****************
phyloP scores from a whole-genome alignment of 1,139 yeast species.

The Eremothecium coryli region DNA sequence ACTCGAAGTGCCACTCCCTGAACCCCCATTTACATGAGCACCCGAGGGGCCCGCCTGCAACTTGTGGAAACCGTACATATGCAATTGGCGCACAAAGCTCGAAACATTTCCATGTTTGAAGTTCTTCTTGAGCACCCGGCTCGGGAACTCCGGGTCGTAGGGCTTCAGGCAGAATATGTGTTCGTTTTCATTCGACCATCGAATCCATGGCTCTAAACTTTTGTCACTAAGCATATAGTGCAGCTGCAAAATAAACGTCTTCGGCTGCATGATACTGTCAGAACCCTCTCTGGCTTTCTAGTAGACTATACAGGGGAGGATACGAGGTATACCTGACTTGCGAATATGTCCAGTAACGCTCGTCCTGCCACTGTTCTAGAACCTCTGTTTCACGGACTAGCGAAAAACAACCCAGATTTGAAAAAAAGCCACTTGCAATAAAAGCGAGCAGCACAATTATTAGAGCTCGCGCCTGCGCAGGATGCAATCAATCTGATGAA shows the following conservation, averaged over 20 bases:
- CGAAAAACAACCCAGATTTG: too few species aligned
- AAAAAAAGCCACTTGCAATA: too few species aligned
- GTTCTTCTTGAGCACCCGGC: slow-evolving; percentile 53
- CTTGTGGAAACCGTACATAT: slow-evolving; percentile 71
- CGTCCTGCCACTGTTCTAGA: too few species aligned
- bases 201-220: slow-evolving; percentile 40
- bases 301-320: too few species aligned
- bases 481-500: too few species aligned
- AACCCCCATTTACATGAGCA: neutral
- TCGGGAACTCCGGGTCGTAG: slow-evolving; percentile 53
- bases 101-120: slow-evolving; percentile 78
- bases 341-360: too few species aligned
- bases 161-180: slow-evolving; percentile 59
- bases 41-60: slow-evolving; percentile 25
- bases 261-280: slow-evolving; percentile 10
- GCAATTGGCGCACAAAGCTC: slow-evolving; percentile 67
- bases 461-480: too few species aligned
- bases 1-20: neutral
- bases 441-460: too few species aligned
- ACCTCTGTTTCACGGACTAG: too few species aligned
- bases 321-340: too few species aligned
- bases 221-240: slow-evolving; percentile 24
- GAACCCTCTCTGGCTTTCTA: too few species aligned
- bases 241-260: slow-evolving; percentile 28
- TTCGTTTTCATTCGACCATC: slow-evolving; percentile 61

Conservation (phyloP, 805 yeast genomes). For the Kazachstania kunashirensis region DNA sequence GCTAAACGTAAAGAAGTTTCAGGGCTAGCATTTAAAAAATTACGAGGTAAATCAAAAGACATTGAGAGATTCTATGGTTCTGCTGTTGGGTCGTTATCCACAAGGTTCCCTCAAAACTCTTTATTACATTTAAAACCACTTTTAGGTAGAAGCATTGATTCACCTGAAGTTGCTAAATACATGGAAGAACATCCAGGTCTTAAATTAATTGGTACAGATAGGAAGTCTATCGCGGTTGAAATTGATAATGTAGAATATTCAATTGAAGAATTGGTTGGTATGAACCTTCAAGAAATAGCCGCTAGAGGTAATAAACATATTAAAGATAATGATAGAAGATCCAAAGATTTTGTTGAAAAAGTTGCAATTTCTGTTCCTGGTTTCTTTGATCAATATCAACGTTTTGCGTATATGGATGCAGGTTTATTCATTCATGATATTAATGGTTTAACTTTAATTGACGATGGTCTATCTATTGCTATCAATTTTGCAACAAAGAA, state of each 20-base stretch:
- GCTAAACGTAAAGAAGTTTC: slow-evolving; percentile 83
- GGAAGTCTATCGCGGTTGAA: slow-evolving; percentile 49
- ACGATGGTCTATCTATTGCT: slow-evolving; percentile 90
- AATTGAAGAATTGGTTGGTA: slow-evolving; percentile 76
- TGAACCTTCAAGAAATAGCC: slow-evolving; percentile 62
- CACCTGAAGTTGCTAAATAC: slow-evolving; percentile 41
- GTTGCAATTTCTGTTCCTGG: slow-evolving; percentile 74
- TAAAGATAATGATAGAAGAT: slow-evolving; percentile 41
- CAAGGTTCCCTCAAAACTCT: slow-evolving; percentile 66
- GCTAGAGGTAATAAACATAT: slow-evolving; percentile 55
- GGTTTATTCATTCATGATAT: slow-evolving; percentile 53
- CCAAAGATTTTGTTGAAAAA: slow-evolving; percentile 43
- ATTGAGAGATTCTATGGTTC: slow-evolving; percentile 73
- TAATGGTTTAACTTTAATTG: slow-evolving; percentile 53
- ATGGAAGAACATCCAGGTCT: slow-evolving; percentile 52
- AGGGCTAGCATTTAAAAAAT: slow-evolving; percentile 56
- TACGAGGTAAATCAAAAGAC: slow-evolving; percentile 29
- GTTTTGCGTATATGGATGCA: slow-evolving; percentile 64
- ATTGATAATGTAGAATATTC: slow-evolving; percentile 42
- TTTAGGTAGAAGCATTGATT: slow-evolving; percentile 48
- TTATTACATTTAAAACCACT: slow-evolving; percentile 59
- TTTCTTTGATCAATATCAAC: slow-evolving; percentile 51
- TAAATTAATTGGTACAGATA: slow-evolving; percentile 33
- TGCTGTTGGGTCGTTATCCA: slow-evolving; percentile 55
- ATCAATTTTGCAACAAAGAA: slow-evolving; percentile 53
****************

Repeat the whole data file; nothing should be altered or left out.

phyloP scores from a whole-genome alignment of 1,139 yeast species.

The Eremothecium coryli region DNA sequence ACTCGAAGTGCCACTCCCTGAACCCCCATTTACATGAGCACCCGAGGGGCCCGCCTGCAACTTGTGGAAACCGTACATATGCAATTGGCGCACAAAGCTCGAAACATTTCCATGTTTGAAGTTCTTCTTGAGCACCCGGCTCGGGAACTCCGGGTCGTAGGGCTTCAGGCAGAATATGTGTTCGTTTTCATTCGACCATCGAATCCATGGCTCTAAACTTTTGTCACTAAGCATATAGTGCAGCTGCAAAATAAACGTCTTCGGCTGCATGATACTGTCAGAACCCTCTCTGGCTTTCTAGTAGACTATACAGGGGAGGATACGAGGTATACCTGACTTGCGAATATGTCCAGTAACGCTCGTCCTGCCACTGTTCTAGAACCTCTGTTTCACGGACTAGCGAAAAACAACCCAGATTTGAAAAAAAGCCACTTGCAATAAAAGCGAGCAGCACAATTATTAGAGCTCGCGCCTGCGCAGGATGCAATCAATCTGATGAA shows the following conservation, averaged over 20 bases:
- CGAAAAACAACCCAGATTTG: too few species aligned
- AAAAAAAGCCACTTGCAATA: too few species aligned
- GTTCTTCTTGAGCACCCGGC: slow-evolving; percentile 53
- CTTGTGGAAACCGTACATAT: slow-evolving; percentile 71
- CGTCCTGCCACTGTTCTAGA: too few species aligned
- bases 201-220: slow-evolving; percentile 40
- bases 301-320: too few species aligned
- bases 481-500: too few species aligned
- AACCCCCATTTACATGAGCA: neutral
- TCGGGAACTCCGGGTCGTAG: slow-evolving; percentile 53
- bases 101-120: slow-evolving; percentile 78
- bases 341-360: too few species aligned
- bases 161-180: slow-evolving; percentile 59
- bases 41-60: slow-evolving; percentile 25
- bases 261-280: slow-evolving; percentile 10
- GCAATTGGCGCACAAAGCTC: slow-evolving; percentile 67
- bases 461-480: too few species aligned
- bases 1-20: neutral
- bases 441-460: too few species aligned
- ACCTCTGTTTCACGGACTAG: too few species aligned
- bases 321-340: too few species aligned
- bases 221-240: slow-evolving; percentile 24
- GAACCCTCTCTGGCTTTCTA: too few species aligned
- bases 241-260: slow-evolving; percentile 28
- TTCGTTTTCATTCGACCATC: slow-evolving; percentile 61

Conservation (phyloP, 805 yeast genomes). For the Kazachstania kunashirensis region DNA sequence GCTAAACGTAAAGAAGTTTCAGGGCTAGCATTTAAAAAATTACGAGGTAAATCAAAAGACATTGAGAGATTCTATGGTTCTGCTGTTGGGTCGTTATCCACAAGGTTCCCTCAAAACTCTTTATTACATTTAAAACCACTTTTAGGTAGAAGCATTGATTCACCTGAAGTTGCTAAATACATGGAAGAACATCCAGGTCTTAAATTAATTGGTACAGATAGGAAGTCTATCGCGGTTGAAATTGATAATGTAGAATATTCAATTGAAGAATTGGTTGGTATGAACCTTCAAGAAATAGCCGCTAGAGGTAATAAACATATTAAAGATAATGATAGAAGATCCAAAGATTTTGTTGAAAAAGTTGCAATTTCTGTTCCTGGTTTCTTTGATCAATATCAACGTTTTGCGTATATGGATGCAGGTTTATTCATTCATGATATTAATGGTTTAACTTTAATTGACGATGGTCTATCTATTGCTATCAATTTTGCAACAAAGAA, state of each 20-base stretch:
- GCTAAACGTAAAGAAGTTTC: slow-evolving; percentile 83
- GGAAGTCTATCGCGGTTGAA: slow-evolving; percentile 49
- ACGATGGTCTATCTATTGCT: slow-evolving; percentile 90
- AATTGAAGAATTGGTTGGTA: slow-evolving; percentile 76
- TGAACCTTCAAGAAATAGCC: slow-evolving; percentile 62
- CACCTGAAGTTGCTAAATAC: slow-evolving; percentile 41
- GTTGCAATTTCTGTTCCTGG: slow-evolving; percentile 74
- TAAAGATAATGATAGAAGAT: slow-evolving; percentile 41
- CAAGGTTCCCTCAAAACTCT: slow-evolving; percentile 66
- GCTAGAGGTAATAAACATAT: slow-evolving; percentile 55
- GGTTTATTCATTCATGATAT: slow-evolving; percentile 53
- CCAAAGATTTTGTTGAAAAA: slow-evolving; percentile 43
- ATTGAGAGATTCTATGGTTC: slow-evolving; percentile 73
- TAATGGTTTAACTTTAATTG: slow-evolving; percentile 53
- ATGGAAGAACATCCAGGTCT: slow-evolving; percentile 52
- AGGGCTAGCATTTAAAAAAT: slow-evolving; percentile 56
- TACGAGGTAAATCAAAAGAC: slow-evolving; percentile 29
- GTTTTGCGTATATGGATGCA: slow-evolving; percentile 64
- ATTGATAATGTAGAATATTC: slow-evolving; percentile 42
- TTTAGGTAGAAGCATTGATT: slow-evolving; percentile 48
- TTATTACATTTAAAACCACT: slow-evolving; percentile 59
- TTTCTTTGATCAATATCAAC: slow-evolving; percentile 51
- TAAATTAATTGGTACAGATA: slow-evolving; percentile 33
- TGCTGTTGGGTCGTTATCCA: slow-evolving; percentile 55
- ATCAATTTTGCAACAAAGAA: slow-evolving; percentile 53